how to write a thesis statement for an argumentative essay examples
Bad: High levels of alcohol consumption are bad for you.
– This is too broad. What are the specific detriments of alcohol consumption that you would like to discuss?
Good: High levels of alcohol consumption have detrimental effects on your personal health, such as weight gain, heart disease, and liver complications.
– Notice we got very specific in our reasons why. In your thesis statement, you don’t need to state every single detriment you’re going to lay out (in fact, you shouldn’t as it will risk becoming a run-on sentence) but you can point to the main areas you will explore.
Bad: Reading can develop a child’s analytical mind.
– Words like “can,” aren’t strong enough. This thesis statement begs the question of how? If you’re about to write several paragraphs (or pages) about a topic make sure you can confidently defend every point you make.
Good: Reading develops a child’s mind by fostering comprehension skills, increasing vocabulary, and exposing them to new worlds they might not otherwise encounter.
– Now, we’ve not just stated that reading is good, we’ve provided a sampling of all the benefits we’re about to bring to light in our paper.
- Your thesis statement should be one to two sentences.
- Your thesis statement should clearly present the main ideaof your essay and make some kind ofassertion (even if that assertion is about bringing two sides together).
- Your thesis should not make an “announcement” about what your essay will cover. Instead, it should just present your assertion. For example, a thesis like this makes an announcement:
As explained in Research, not all essays will require an explicitly stated thesis, but most argumentative essays will. Instead of implying your thesis or main idea, in an argumentative essay, you’ll most likely be required to write out your thesis statement for your audience. A thesis statement is a one- to two-sentence statement that presents the main idea and makes an assertion about your issue. You may have a longer thesis for much longer essays, but one to two sentences is a good general guideline. And, remember, in an argumentative essay, the assertion you present in your thesis is going to be particularly important.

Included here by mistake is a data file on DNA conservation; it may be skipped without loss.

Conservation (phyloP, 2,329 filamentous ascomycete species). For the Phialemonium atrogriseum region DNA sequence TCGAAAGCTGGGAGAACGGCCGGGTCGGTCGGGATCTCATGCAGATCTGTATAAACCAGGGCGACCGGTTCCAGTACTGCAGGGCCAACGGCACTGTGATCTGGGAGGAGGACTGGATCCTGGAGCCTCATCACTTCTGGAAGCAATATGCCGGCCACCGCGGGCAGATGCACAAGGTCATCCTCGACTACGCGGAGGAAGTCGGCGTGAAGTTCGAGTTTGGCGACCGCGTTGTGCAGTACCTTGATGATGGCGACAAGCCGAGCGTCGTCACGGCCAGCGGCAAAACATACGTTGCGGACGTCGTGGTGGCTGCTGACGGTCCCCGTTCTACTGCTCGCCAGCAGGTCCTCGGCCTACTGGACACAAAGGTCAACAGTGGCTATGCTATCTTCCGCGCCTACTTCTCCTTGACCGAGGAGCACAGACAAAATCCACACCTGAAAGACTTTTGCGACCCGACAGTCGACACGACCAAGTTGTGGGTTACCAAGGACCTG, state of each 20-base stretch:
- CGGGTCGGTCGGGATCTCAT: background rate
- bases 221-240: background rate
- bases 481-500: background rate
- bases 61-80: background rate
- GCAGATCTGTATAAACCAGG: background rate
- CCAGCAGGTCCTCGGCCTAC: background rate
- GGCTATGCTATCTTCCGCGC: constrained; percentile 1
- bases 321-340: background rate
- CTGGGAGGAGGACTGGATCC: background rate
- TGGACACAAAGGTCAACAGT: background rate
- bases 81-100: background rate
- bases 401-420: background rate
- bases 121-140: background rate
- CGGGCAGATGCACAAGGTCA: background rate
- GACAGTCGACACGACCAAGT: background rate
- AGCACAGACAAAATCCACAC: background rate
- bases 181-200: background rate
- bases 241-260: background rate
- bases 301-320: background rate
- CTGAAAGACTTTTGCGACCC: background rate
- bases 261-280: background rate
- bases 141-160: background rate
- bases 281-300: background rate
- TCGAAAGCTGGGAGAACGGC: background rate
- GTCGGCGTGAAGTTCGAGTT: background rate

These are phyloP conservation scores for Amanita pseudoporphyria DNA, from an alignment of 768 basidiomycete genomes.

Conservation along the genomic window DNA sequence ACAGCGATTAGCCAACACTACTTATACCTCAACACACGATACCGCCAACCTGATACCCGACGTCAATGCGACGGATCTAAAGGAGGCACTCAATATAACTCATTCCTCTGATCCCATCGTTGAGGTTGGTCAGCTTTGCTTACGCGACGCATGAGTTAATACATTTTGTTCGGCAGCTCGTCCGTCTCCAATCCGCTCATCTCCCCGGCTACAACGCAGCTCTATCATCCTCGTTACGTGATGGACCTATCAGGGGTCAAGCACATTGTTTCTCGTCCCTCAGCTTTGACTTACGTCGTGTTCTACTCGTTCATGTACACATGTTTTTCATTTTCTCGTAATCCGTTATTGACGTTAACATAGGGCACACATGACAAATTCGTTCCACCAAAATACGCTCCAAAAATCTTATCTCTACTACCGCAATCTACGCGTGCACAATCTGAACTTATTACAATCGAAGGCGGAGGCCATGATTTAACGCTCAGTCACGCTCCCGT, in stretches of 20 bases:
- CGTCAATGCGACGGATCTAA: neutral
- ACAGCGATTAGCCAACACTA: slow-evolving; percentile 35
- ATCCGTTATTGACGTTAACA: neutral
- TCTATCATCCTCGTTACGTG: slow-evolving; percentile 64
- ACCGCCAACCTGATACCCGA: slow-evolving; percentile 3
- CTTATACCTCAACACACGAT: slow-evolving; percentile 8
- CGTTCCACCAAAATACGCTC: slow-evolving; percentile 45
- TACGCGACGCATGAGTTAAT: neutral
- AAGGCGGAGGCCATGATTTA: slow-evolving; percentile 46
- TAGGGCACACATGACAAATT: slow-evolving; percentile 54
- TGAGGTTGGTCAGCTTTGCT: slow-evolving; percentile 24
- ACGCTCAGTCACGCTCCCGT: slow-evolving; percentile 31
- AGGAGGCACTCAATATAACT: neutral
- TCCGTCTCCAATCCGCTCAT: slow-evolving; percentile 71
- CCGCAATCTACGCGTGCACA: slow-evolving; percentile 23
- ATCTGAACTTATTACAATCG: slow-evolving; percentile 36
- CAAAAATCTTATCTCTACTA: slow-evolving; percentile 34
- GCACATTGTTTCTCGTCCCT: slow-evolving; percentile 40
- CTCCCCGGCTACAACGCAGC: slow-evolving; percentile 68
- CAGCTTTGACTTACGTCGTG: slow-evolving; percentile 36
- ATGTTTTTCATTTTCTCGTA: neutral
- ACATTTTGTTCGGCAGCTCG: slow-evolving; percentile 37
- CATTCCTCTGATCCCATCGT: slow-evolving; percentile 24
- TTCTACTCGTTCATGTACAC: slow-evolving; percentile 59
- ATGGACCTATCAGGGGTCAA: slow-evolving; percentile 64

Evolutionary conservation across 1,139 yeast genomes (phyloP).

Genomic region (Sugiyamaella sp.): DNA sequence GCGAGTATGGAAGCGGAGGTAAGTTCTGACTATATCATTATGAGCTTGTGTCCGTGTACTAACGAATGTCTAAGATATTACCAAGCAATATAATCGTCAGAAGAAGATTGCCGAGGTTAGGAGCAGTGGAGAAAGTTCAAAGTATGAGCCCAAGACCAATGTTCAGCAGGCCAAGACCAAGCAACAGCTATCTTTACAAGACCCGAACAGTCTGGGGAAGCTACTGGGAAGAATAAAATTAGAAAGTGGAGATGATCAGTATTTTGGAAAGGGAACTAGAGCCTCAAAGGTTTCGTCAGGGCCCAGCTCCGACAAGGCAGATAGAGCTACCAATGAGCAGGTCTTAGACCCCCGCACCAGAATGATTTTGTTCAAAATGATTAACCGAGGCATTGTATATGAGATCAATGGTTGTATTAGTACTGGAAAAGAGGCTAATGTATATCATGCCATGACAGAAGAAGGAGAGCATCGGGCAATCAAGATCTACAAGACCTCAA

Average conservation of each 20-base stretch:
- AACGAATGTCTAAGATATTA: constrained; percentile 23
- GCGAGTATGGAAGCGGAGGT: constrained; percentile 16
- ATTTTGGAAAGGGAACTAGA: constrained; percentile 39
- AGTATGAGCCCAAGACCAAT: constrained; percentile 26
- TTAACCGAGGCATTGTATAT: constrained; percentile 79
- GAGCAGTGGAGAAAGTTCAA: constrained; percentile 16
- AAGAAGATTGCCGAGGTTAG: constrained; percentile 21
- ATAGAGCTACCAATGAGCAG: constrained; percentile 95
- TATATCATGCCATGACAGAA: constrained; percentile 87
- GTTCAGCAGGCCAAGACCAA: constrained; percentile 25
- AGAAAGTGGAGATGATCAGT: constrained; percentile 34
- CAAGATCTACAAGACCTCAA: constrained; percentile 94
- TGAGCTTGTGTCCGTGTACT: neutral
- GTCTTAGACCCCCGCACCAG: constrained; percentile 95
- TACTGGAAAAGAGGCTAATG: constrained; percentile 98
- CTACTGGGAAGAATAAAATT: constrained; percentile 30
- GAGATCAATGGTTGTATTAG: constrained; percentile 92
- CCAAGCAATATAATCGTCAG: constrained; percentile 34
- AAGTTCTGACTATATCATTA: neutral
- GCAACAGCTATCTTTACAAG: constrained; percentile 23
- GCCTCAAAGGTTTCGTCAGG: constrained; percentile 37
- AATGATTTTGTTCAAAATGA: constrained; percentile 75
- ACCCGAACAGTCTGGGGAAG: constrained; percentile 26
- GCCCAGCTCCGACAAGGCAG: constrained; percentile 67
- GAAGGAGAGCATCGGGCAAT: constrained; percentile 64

Whether you’re writing an argumentative paper, an informative essay, or a compare/contrast statement, you need a thesis. Without a thesis, your argument falls flat and your information is unfocused. Since a thesis is so important, it’s probably a good idea to look at some tips on how to put together a strong one.
Example of weak thesis:
Below are some of the key features of an argumentative thesis statement.
An argumentative thesis must be able to be supported by evidence. Claims that presuppose value systems, morals, or religious beliefs cannot be supported with evidence and therefore are not argumentative theses.
All cuteness aside, you want to make sure that your thesis statement is not only debatable, but that it also actually thoroughly answers the research question that was posed. You always want to make sure that your evidence is supporting a claim that you made (and not the other way around). This is why it’s crucial to read and research about a topic first and come to a conclusion later. If you try to get your research to fit your thesis statement, then it may not work out as neatly as you think. As you learn more, you discover more (and the outcome may not be what you originally thought).
Understanding what makes a good thesis statement is one of the major keys to writing a great research paper or argumentative essay. The thesis statement is where you make a claim that will guide you through your entire paper. If you find yourself struggling to make sense of your paper or your topic, then it’s likely due to a weak thesis statement.